Antonyms: Humilirty, Modesty
Example: I simply couldn't believe the audacity, the brazenness of it.
Related words: Brazenly (adverb), Brazenness (noun), outbrazen (verb)
4. Crusade (noun): (A vigorous campaign for political, social, or religious change.) (धर्मयुद्ध करना)
Synonyms: Expedition, Demonstration
Antonyms: Halt, Stoppage
Example: The Crusade had been launched by Pope Urban II in 1095.
Related words: Crusader (noun), Noncrusading (adjective), Post-Crusade (adjective), Pre-Crusade, (adjective)
5. Mystification (noun): (Confusion resulting from failure to understand) (घबराहट)
Synonyms: Befuddlement, Bewilderment, Glaze, Stupefaction
Antonyms: Clearness, Consciousness
Example: There is a lot of mystification surrounding the subject of values.
Related words: Mystification (noun), Mystifiedly (adverb), Mystifier (noun), Mystifyingly (adverb)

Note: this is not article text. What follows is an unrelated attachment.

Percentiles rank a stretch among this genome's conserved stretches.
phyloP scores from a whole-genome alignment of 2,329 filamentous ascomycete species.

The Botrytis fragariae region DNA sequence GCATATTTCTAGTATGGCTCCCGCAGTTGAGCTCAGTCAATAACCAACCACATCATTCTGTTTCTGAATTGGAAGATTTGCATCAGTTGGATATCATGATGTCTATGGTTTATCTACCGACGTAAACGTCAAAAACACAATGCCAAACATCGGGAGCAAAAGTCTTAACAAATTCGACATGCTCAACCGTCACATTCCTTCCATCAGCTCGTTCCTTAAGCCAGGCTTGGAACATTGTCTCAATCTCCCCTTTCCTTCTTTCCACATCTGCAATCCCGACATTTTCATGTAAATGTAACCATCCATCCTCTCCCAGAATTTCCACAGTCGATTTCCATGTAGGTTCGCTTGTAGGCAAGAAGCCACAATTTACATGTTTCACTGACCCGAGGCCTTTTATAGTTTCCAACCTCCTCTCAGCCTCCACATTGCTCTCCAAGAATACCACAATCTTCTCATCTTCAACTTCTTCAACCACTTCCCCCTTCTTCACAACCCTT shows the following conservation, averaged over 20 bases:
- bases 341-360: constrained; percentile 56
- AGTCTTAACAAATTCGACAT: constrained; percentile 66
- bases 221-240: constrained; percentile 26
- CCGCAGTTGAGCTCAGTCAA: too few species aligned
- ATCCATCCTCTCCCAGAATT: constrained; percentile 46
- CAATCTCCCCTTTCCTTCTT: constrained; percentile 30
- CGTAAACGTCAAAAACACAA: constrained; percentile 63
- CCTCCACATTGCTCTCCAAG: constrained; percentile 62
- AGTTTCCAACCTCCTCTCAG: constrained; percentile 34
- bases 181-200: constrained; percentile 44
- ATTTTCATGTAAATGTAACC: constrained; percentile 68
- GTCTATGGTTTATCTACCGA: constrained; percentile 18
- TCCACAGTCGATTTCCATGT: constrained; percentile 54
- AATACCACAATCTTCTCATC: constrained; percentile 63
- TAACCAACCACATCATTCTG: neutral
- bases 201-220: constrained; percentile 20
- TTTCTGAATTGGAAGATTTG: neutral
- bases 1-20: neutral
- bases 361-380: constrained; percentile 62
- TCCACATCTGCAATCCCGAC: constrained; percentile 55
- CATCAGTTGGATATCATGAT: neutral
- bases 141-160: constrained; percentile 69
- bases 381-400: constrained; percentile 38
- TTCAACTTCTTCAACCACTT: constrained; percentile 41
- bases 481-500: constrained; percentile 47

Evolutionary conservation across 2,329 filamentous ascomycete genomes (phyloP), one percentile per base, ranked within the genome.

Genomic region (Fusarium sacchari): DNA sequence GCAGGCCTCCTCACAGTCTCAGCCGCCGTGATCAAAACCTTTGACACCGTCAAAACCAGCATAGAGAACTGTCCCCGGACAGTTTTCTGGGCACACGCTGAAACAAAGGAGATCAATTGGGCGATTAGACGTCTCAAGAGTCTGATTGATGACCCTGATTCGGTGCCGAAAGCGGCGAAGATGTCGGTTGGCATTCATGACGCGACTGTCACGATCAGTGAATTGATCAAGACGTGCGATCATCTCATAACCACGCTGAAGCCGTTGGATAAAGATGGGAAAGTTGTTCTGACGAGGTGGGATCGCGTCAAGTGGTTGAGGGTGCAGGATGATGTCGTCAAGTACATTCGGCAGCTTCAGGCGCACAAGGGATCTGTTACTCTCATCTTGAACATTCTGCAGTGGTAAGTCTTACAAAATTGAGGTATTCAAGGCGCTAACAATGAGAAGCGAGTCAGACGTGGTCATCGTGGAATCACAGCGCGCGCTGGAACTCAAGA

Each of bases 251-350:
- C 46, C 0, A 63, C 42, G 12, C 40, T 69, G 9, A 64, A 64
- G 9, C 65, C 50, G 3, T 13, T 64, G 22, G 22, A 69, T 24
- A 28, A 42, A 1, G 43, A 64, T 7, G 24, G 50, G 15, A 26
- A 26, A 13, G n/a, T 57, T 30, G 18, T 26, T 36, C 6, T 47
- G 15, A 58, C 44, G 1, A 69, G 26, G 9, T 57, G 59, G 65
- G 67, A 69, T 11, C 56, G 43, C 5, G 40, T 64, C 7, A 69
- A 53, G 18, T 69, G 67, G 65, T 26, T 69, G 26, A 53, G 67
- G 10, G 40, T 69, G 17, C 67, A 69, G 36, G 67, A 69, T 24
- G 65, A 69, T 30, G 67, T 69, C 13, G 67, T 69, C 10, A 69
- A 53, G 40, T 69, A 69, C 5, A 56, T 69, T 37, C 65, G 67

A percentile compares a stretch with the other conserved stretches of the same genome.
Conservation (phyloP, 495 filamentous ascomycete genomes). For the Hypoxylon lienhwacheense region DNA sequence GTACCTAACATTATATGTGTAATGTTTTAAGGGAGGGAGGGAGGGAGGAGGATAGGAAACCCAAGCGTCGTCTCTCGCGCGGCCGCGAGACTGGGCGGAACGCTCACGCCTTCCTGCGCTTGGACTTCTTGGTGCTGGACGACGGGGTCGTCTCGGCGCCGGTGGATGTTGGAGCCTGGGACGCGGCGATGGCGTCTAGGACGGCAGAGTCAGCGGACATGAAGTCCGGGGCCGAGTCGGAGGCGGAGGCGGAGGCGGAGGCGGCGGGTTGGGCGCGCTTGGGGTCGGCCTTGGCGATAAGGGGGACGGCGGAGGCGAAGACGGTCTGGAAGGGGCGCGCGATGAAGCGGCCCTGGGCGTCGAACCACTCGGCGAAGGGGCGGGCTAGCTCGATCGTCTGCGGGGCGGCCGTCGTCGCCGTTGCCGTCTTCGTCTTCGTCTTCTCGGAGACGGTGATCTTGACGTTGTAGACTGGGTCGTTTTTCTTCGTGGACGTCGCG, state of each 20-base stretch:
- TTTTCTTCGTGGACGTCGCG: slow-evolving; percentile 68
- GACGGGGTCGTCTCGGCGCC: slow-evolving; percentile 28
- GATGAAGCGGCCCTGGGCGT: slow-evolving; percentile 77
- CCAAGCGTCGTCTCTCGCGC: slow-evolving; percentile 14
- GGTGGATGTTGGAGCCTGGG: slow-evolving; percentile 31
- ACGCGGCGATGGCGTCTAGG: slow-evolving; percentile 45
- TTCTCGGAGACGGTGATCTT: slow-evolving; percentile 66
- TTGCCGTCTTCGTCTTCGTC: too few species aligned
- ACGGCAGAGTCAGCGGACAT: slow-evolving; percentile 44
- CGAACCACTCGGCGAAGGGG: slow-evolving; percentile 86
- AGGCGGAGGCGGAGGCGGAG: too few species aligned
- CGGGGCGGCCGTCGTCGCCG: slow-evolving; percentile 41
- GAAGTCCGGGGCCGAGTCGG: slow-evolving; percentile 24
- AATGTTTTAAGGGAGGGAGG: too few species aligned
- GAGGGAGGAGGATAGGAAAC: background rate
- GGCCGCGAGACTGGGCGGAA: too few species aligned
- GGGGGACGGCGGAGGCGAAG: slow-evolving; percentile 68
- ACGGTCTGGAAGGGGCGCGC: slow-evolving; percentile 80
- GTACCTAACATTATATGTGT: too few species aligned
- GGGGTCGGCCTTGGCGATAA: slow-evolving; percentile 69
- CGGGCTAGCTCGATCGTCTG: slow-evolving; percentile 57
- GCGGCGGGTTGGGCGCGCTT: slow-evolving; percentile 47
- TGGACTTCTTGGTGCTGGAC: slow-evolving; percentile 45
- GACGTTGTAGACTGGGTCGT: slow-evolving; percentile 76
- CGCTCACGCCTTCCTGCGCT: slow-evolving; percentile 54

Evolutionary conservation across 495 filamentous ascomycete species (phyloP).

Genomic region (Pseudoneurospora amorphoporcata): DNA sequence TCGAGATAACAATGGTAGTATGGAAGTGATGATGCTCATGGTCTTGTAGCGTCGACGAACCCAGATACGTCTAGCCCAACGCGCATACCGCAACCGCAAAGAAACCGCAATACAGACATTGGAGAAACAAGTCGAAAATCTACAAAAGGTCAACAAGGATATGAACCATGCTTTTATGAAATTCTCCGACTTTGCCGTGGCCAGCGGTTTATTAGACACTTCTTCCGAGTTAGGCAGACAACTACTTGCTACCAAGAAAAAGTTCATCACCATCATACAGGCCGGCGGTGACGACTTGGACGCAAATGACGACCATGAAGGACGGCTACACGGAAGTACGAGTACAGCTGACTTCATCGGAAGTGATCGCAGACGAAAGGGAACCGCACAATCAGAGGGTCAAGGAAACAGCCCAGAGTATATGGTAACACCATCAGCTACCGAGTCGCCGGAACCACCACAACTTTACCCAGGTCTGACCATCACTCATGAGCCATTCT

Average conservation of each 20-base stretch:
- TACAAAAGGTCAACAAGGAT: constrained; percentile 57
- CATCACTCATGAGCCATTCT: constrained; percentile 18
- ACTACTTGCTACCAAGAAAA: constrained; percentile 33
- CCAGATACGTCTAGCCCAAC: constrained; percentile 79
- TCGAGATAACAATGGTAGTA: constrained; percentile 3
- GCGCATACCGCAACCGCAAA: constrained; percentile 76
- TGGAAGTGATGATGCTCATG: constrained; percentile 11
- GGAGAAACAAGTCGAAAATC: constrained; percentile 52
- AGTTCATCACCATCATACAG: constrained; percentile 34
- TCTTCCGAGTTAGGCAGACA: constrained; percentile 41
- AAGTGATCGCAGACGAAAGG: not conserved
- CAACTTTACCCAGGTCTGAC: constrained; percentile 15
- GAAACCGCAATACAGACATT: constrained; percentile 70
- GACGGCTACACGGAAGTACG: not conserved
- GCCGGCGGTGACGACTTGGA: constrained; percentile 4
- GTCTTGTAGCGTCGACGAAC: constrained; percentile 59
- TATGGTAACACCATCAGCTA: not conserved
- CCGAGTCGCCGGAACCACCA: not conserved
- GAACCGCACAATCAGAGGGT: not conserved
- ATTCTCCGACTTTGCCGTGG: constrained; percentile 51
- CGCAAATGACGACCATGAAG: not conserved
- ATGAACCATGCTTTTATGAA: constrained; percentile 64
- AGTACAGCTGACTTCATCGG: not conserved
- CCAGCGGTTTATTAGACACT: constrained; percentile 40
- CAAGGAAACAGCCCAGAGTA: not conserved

6. Scot-free (adjective): (Completely free from harm, restraint, punishment, or obligation) (बिना सजा के)
Synonyms: Costing Nothing, Free Of Charge
Example: The driver of the car escaped from the accident scot-free.
7. Egregious (adjective): (Extraordinary in some bad way; glaring; flagrant; Outstandingly bad; shocking) (बेहद खराब)
Synonyms: Grievous, Atrocious
Antonyms: Good, Concealed
Example: The desire for vengeance is very strong, simply because the abuses were so egregious.
Related words: Egregiously (adverb), Egregiousness (noun)
8. Rigorously (adverb): (In an extremely thorough and careful way) (सख्ती के साथ)
Synonyms: Anxiously, Correctly, Discreetly
Antonyms: Partially, Thoughtlessly
Example: He had been trained rigorously by the monks.
Related words: Rigorous (adjective), Rigorousness (noun)
9. Credence (noun): (Belief as to the truth of something; Belief in or acceptance of something as true.) (विश्वास/साख, प्रत्येयता)
Synonyms: Relevance, Faith, Belief
Antonyms: Denial, Disbelief
Example: He gave credence to the gossip.
10. Sign off (phrase): Give one's approval to (सहमति देना)
Synonyms: Approve, Permit, Endorse
Antonyms : Disapprove, Refused
Example: It was hard to get celebrities to sign off on those issues.